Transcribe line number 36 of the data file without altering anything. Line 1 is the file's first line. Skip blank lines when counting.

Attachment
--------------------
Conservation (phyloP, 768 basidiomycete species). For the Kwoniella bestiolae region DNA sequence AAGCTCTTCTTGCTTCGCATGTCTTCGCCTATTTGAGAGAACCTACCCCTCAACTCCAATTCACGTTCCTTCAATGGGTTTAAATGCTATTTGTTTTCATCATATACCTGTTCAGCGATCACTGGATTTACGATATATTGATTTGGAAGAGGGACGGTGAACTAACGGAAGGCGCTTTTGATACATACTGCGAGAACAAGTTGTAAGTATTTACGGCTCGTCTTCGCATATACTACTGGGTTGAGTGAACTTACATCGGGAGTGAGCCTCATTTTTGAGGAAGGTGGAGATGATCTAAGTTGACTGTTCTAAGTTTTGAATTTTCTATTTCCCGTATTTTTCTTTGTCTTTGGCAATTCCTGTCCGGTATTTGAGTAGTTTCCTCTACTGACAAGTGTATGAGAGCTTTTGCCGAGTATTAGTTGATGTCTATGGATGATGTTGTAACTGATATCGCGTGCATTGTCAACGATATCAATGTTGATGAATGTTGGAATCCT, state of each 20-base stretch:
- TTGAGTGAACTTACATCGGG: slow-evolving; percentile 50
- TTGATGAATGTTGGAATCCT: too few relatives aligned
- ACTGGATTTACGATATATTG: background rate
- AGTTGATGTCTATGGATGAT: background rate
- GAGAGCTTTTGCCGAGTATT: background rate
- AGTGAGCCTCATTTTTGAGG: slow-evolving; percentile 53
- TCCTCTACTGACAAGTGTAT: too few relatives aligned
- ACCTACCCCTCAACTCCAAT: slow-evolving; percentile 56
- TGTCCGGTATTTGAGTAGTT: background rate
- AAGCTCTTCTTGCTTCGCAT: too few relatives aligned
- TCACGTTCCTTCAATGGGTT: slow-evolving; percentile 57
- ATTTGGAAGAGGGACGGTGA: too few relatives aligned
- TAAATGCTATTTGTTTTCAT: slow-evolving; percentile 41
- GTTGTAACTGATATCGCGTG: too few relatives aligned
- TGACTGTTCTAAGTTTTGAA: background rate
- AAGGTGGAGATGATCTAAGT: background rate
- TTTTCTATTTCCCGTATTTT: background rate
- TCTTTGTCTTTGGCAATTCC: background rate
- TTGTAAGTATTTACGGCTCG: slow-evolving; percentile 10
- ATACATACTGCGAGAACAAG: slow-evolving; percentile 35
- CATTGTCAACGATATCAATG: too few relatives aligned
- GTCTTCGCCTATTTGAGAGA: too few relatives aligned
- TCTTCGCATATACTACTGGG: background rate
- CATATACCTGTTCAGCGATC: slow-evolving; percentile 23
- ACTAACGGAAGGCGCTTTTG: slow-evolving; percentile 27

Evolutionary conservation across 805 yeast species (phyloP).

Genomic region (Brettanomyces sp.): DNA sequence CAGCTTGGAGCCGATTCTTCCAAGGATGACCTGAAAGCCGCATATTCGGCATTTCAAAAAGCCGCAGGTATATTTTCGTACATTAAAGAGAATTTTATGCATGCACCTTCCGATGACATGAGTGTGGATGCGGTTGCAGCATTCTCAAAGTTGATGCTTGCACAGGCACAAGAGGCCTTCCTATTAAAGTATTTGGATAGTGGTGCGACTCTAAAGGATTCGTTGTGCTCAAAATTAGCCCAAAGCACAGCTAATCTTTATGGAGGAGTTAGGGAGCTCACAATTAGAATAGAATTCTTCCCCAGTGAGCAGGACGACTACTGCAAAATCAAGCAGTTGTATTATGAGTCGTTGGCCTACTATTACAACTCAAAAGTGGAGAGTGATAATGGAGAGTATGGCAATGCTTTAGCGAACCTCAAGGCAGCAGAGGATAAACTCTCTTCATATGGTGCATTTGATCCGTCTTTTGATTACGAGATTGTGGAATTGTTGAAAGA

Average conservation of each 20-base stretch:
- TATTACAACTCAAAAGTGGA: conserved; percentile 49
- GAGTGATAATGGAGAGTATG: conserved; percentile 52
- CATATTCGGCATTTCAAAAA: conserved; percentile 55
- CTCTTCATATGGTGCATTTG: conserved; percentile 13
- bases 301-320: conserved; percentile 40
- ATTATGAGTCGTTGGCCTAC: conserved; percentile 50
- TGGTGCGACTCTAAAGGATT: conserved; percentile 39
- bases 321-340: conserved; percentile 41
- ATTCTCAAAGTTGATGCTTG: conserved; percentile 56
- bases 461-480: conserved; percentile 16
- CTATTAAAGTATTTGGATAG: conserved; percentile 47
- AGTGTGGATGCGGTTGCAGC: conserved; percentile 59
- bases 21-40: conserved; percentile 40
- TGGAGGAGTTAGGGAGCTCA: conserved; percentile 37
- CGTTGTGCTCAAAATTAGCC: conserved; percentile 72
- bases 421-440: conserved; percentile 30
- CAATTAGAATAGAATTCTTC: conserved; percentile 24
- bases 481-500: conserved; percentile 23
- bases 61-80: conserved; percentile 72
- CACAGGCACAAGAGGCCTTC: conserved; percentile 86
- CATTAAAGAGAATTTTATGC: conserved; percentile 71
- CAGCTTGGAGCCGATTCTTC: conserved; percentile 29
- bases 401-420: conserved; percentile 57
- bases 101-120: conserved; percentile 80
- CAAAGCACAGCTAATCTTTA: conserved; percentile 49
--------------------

- TGGTGCGACTCTAAAGGATT: conserved; percentile 39